Riddell Uses 3D Scanning for New, Safer NFL Football Helmets

Share this Article

Playing sports can lead to some true highs. Whether you are into tennis, golf, or more team-oriented sports like football, it’s a great feeling to finish up a game after exerting yourself physically, enjoying fresh air—and perhaps even winning! The flip side to all this fun, however, is that as sports enthusiasts we often take risks and push ourselves over the edge in the heat of competition.

In a game like football, it’s a well-known fact that serious injuries are possible. While many parents watch and applaud from the stands as their kids ‘go out for the team,’ most of them are also cringing inside with worry about sprains, broken limbs—and worst of all—a head injury. A concussion is one thing, and bad enough, but the threat of something severe like traumatic brain injury is always a concern too as it can cause serious, long-term consequences.

[Image: Riddell]

Companies like Riddell are constantly looking for ways to refine their safety gear—mainly in the form of football helmets. Now, they’ve come up with a new design for preventing TBIs further, and the secret is in personalization for players. Using 3D scanners, Riddell will be able to create player-specific helmets, beginning with players wearing the Precision Fit headgear. Each helmet will offer customized fit and will be constructed of ‘energy managing materials.’

For football players, being hit on the head on the field can offer the same type of impact and damage others experience in a bad car accident. That’s certainly worth avoiding at all costs, and obviously those participating in such a sport should be motivated to reach out for any new product offering further safety. Touted as the future of headgear with ‘the perfect fitting helmet,’ the Precision Fit helmets will be available for NFL football players this upcoming season. And lest you think this is a whimsical new product—keep in mind that Riddell has been perfecting this new process, and helmet, for four years now. They’ve also had the new helmets in testing at the collegiate level.

[Image: Lili Sams/Mashable]

Although players usually don’t receive their new individualized helmets for at least four weeks, the 3D head scans for making the helmets are actually completed in about five minutes. Riddell technicians are trained to scan players, gaining a comprehensive, 360-degree image of each player’s head. Data is then transmitted through a tablet to Riddell’s own software. The data is then used to make eight-pad custom linings which are composed of a high-performance, composite polyurethane. The liners are meant to act almost like memory foam material around the players’ heads.

[Image: Riddell]

While there’s no word yet on how much these personalized helmets will cost, they are expected to last each player for their entire career. According to Riddell, just as other helmets are reconditioned every year, these innovative new helmets would be as well, continuing to offer superior protective care.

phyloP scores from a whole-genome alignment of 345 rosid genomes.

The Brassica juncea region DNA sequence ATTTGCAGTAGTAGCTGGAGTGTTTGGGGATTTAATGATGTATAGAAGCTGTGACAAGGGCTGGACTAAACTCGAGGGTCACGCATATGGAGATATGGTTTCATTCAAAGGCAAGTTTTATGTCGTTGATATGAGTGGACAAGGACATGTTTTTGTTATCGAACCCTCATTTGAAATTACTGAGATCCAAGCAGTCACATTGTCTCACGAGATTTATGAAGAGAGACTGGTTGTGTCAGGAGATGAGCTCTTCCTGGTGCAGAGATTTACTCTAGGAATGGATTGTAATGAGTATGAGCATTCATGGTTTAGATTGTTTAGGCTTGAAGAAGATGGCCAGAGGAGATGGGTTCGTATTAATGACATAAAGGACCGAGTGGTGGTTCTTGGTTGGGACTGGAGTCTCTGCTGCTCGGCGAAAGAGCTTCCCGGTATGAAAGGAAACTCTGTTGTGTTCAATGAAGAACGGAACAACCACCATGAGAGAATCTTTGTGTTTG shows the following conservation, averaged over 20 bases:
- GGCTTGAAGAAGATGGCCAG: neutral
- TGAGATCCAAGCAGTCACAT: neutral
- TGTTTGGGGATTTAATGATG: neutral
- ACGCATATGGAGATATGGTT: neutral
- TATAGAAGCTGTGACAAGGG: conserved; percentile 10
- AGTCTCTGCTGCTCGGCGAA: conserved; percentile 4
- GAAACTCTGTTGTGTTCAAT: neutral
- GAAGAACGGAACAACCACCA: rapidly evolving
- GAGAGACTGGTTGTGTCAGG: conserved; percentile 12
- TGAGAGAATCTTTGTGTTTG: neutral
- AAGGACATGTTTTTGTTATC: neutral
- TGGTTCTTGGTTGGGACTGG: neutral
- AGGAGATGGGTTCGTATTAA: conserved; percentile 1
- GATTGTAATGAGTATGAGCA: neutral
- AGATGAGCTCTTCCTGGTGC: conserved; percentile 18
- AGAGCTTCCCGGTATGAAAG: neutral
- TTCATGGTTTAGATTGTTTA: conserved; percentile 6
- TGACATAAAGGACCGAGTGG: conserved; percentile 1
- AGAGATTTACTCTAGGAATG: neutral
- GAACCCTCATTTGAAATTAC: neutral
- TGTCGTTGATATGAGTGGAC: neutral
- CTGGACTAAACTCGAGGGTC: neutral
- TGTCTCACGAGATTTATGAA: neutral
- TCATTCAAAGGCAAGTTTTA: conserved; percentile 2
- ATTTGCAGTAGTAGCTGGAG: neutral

“Scaleability and affordability are important to us on this platform,” said Thad Ide, Riddell’s Senior Vice President of Research and Product Development. “We’re rolling it out for large colleges and professional teams, but as we scale it I can see this becoming an affordable option for high schools, junior highs, youth programs — these are all things we’re working on.”

“Riddell invested more than 10 years ago in head impact monitoring and helmet-based sensor technology that can transmit impact data from the field to the sideline,” he said. “We’ve collected about five million impacts, and we have enough of a database now that you can really see differences in impact profiles. We think we’re at the point where we can tune helmets to be optimized for playing position, skill level, because players see different types of impact profiles depending on those factors.”

Riddell also expects that helmets with sensors and other high-tech safety options will be rolled out in the next five years—not only offering better safety but also giving personalized information about players’ habits on the fields, allowing for improved protection. Discuss in the Riddell forum at 3DPB.com.

[Source: Mashable]

 

Share this Article


Recent News

Laser Wars: SLM Solutions to Sell Five 12-Laser Metal 3D Printers

Maker of CREATOR Metal 3D Printer to Be Bought by Lumentum for $5.7B



Categories

3D Design

3D Printed Art

3D Printed Food

3D Printed Guns


You May Also Like

Featured

Dream M&As: 3D Printing Mergers and Acquisitions We’d Like to See in 2021, Part 3

Inspired in part by the acquisition of EnvisionTEC by Desktop Metal, of 3D Hubs by ProtoLabs, and of Origin by Stratasys, we’ve been brainstorming about the newly hot 3D printing stocks and renewed interest...

3D Printing News Briefs, January 23, 2021: CADENAS, BCN3D, ExOne & AMGTA, 6K

We’ve got some business news for you in this weekend edition of 3D Printing News Briefs! CADENAS and BCN3D are both reporting good news from 2020, and ExOne has just...

CEO Meddah Hadjar to Leave SLM Solutions

SLM Solutions (AM3D.DE) has announced that its CEO, Meddah Hadjar, will not be extending his contract with the company at the end of January 2021. The company has stated the...

Featured

Dream M&As: 3D Printing Mergers and Acquisitions We’d Like to See in 2021, Part 2

Inspired in part by the acquisition of EnvisionTEC by Desktop Metal and of Origin by Stratasys, we’ve been brainstorming about the newly hot 3D printing stocks and renewed interest from investors in our markets. Is 2021 going...


Shop

View our broad assortment of in house and third party products.